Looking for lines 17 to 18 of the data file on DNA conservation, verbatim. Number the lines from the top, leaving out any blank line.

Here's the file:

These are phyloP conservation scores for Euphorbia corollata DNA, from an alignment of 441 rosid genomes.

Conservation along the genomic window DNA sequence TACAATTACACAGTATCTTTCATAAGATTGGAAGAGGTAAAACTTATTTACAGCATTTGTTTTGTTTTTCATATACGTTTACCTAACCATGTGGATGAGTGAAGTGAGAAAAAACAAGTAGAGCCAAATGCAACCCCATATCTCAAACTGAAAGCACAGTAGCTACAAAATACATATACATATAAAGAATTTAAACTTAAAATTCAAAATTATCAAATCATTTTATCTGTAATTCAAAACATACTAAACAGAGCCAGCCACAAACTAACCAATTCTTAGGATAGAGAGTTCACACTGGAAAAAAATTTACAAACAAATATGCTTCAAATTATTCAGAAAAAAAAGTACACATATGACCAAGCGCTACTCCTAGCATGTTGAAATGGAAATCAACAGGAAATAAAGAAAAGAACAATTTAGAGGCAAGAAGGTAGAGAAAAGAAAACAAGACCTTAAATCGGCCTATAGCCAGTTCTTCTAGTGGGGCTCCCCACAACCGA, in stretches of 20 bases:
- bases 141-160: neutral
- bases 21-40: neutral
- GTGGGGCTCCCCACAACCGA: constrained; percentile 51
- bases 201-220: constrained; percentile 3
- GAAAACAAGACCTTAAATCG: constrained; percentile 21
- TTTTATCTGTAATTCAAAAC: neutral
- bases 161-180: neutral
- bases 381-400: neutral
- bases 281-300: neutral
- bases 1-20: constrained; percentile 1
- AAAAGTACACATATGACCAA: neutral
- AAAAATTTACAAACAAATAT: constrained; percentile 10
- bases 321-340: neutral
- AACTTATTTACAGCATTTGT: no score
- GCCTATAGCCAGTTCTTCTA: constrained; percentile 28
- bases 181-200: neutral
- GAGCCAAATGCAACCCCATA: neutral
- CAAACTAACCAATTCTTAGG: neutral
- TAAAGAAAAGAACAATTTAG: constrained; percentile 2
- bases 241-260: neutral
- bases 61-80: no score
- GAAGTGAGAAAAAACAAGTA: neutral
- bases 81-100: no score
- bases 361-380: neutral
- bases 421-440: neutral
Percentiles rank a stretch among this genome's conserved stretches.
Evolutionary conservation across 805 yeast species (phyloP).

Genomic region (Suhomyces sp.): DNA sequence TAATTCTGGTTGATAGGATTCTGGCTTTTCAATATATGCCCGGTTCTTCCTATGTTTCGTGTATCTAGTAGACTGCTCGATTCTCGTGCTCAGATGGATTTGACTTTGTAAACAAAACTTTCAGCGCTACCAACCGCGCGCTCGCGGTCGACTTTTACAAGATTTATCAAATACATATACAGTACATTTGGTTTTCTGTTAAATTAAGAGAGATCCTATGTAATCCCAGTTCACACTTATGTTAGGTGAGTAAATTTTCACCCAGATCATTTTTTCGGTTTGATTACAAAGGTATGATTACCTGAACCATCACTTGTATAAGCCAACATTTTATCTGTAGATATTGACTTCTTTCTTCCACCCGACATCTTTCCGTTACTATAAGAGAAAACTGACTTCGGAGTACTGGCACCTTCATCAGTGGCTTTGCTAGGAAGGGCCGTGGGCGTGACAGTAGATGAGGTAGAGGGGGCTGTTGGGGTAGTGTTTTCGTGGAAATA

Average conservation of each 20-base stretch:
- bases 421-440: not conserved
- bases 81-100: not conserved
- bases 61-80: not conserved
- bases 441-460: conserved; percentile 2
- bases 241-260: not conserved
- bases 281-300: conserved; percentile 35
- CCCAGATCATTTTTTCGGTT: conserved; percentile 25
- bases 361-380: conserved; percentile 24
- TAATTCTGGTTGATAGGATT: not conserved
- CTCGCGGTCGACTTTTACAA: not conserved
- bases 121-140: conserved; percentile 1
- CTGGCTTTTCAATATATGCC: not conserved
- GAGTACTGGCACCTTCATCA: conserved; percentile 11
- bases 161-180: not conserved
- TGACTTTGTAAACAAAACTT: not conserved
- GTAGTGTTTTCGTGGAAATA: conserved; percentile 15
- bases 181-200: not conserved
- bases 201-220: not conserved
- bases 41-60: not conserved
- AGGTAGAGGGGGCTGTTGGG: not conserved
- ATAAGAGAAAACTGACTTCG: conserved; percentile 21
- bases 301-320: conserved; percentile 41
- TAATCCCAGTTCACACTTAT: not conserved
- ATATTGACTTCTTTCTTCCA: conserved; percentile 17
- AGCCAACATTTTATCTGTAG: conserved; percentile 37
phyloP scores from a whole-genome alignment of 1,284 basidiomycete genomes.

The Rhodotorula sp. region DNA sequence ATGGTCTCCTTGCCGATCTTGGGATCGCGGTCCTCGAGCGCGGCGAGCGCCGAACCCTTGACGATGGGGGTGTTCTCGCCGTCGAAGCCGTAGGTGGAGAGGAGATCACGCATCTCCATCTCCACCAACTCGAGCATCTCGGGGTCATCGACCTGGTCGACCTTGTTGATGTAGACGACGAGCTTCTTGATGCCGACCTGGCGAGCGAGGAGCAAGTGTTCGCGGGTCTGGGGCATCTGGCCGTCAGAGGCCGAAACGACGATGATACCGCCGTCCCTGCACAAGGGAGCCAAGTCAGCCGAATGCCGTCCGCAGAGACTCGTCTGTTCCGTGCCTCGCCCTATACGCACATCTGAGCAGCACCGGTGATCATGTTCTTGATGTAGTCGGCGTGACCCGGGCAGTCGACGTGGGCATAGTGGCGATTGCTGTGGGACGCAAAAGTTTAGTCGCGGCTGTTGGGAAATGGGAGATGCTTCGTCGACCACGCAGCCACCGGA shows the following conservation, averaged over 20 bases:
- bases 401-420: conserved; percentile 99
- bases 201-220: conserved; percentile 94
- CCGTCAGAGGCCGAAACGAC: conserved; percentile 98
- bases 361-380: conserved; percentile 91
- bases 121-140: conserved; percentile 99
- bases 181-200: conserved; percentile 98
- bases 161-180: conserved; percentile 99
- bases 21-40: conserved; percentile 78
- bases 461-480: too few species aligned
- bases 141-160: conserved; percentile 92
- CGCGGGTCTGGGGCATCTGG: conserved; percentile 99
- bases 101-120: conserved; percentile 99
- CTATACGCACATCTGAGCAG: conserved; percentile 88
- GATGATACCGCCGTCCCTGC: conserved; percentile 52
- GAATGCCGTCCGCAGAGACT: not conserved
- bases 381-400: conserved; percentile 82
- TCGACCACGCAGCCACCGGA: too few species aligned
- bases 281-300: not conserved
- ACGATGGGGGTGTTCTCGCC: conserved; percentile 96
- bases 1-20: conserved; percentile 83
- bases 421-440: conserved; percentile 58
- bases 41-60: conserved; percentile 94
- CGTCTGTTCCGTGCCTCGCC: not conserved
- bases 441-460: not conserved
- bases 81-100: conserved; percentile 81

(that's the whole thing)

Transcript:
- GCCTATAGCCAGTTCTTCTA: constrained; percentile 28
- bases 181-200: neutral